Our View: Campaign laws
November 6, 2012 7:40PM
Updated: December 8, 2012 6:37AM
The long and expensive election process is at an end. Democracy’s most healthy exercise, voting, is the nation’s best example of the freedoms Americans enjoy and cherish.
We and millions of other Americans were inundated with more than one million television ads by the presidential campaigns and “super PACS” supporting either President Obama or Republican Mitt Romney, and congressional and legislative candidates this year.
Thanks to the 2010 U.S. Supreme Court “Citizens United” decision and other federal court actions that unbridled the campaign finance system, corporations, labor unions and other special-interest groups poured unlimited contributions to create and fund the super political action committees, adding more than half a billion dollars to the already eye-popping $800 million spent by both the Obama and Romney campaigns.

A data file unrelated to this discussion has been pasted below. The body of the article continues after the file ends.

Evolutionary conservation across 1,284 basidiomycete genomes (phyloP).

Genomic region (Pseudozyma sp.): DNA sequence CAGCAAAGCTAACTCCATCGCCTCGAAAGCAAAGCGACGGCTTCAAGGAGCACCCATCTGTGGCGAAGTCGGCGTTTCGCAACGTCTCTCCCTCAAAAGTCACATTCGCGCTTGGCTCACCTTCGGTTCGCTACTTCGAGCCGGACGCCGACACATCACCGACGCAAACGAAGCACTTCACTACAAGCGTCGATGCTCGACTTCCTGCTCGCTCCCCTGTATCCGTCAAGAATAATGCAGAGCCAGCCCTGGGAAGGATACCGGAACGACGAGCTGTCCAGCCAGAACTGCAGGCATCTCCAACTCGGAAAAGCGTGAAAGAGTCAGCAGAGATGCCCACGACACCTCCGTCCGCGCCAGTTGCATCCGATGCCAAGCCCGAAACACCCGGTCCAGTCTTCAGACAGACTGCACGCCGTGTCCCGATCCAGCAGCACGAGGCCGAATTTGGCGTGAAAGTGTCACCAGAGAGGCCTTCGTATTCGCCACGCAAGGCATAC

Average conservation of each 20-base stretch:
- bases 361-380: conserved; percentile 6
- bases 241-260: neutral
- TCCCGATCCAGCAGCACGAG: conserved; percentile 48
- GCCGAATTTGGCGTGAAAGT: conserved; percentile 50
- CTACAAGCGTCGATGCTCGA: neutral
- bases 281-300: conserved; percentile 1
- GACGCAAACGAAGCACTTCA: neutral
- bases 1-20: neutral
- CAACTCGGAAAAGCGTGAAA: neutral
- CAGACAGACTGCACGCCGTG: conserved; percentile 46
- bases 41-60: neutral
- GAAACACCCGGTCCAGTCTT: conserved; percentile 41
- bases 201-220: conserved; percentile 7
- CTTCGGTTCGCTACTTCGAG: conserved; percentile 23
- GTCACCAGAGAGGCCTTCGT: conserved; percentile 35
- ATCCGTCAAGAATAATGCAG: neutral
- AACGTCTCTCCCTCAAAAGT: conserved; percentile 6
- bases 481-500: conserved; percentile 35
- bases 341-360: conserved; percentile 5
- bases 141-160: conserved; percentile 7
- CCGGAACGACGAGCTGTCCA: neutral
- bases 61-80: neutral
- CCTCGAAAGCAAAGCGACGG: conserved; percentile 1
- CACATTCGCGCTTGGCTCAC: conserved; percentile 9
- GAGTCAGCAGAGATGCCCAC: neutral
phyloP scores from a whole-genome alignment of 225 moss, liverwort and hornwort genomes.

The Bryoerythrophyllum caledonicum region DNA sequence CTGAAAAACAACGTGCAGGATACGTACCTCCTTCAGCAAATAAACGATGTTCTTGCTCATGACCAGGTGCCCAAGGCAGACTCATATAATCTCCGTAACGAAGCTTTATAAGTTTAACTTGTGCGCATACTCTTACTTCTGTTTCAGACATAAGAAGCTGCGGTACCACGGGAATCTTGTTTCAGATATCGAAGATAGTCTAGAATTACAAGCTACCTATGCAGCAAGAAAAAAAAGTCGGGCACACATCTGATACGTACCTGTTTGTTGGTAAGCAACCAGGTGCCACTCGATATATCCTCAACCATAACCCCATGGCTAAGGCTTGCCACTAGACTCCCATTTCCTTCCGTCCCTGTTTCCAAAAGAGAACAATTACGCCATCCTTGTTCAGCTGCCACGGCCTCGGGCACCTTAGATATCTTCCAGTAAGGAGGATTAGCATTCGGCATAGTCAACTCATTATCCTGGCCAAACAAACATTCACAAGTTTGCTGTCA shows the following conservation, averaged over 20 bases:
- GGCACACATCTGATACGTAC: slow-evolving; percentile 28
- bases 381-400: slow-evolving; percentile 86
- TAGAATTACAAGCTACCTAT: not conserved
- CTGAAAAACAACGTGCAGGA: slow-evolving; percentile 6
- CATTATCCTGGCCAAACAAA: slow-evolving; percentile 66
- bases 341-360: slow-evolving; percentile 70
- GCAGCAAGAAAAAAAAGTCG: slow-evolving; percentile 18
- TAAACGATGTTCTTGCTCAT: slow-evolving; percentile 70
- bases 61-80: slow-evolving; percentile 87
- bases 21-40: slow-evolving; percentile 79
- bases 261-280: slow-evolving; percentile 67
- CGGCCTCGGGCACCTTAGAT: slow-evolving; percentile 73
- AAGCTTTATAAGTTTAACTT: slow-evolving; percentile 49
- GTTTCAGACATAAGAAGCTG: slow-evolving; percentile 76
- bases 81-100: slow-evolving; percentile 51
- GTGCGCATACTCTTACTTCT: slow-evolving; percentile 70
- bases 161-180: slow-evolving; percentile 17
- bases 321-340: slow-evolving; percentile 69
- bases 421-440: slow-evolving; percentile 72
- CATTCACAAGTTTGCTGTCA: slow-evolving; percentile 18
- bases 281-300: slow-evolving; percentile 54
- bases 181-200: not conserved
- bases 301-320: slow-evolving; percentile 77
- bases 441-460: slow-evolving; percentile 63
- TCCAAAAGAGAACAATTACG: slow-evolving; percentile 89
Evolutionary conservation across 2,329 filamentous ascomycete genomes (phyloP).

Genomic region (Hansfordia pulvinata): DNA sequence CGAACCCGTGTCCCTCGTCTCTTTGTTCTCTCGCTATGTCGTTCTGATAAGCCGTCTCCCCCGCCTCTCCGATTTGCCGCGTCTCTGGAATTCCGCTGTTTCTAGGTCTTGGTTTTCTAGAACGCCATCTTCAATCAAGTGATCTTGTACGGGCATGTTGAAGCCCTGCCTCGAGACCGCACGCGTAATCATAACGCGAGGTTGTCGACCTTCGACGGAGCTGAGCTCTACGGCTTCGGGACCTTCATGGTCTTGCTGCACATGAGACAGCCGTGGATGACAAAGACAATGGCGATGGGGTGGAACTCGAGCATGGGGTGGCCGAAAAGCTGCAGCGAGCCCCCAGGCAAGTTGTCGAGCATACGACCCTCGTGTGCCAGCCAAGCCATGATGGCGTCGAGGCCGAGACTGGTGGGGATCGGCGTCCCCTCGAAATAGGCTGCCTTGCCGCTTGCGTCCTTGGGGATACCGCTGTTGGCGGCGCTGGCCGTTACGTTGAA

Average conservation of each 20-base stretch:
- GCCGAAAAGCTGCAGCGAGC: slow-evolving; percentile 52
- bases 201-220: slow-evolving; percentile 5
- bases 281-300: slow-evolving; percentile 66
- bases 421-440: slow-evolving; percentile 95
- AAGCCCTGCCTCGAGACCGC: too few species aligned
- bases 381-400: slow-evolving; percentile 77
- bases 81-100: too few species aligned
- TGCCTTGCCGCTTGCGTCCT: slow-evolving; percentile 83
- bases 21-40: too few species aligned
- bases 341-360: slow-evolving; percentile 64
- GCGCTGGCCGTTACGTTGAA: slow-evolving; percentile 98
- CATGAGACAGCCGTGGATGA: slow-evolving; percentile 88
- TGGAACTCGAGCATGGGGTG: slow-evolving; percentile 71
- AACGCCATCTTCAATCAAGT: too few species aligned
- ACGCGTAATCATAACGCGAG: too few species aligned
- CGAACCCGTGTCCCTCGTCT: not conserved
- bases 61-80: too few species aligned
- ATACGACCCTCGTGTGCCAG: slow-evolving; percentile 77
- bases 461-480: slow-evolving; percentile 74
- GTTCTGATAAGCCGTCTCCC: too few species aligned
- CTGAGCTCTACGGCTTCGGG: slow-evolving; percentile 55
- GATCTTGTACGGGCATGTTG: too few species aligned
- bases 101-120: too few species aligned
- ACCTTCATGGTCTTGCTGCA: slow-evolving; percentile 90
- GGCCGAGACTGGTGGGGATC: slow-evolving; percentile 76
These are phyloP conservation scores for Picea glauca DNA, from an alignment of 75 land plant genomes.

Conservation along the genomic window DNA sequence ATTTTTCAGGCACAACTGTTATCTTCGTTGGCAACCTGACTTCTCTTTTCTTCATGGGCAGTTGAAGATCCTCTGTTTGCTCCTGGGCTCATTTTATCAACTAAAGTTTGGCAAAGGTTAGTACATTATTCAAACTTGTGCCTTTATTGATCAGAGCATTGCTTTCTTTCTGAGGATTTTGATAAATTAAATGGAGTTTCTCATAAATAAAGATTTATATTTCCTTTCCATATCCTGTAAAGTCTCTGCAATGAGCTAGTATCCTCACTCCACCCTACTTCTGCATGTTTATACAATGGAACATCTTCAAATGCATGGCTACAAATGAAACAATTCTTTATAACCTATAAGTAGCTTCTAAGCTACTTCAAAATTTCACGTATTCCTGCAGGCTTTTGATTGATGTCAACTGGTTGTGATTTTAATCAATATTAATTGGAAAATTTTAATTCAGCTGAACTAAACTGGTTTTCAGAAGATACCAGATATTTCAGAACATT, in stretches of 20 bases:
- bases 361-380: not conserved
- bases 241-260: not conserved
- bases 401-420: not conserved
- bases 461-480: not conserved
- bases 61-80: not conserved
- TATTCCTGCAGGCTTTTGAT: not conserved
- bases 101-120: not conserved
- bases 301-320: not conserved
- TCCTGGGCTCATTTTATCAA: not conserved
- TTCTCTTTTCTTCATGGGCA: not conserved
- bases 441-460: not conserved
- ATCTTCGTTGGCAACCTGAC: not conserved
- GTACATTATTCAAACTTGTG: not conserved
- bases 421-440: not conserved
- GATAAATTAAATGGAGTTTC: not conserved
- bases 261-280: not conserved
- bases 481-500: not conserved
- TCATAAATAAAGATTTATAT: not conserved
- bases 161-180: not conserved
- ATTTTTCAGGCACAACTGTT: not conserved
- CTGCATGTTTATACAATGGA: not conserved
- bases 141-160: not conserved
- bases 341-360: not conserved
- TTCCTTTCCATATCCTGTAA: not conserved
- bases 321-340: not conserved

Total campaign spending by outside groups exceeded $1 billion this election season, according to the not-for-profit Sunshine Foundation. Nearly $900 million of that $1 billion goes toward attacking the rival candidate.
Unlike Lake Countians trying to exercise their vote, many donors behind super PACs get to remain largely anonymous under the wide-open finance laws. Federal disclosure rules often are circumvented.
Not-for-profit “social welfare” groups, too, funnel millions of dollars through the super PACs for “issue ads,” but those not-for-profits are governed by tax laws and they do not have to reveal their donors’ names.
The lax campaign financing laws essentially give a few wealthy individuals, powerful corporations and labor groups free reign to slap a nondescript name on their blizzard of super PAC television ads, in hopes of convincing voters to back the candidate who will favor the big donors’ objectives.
Once the dust settles on the election, the 113th Congress needs to address the nation’s campaign finance regulations.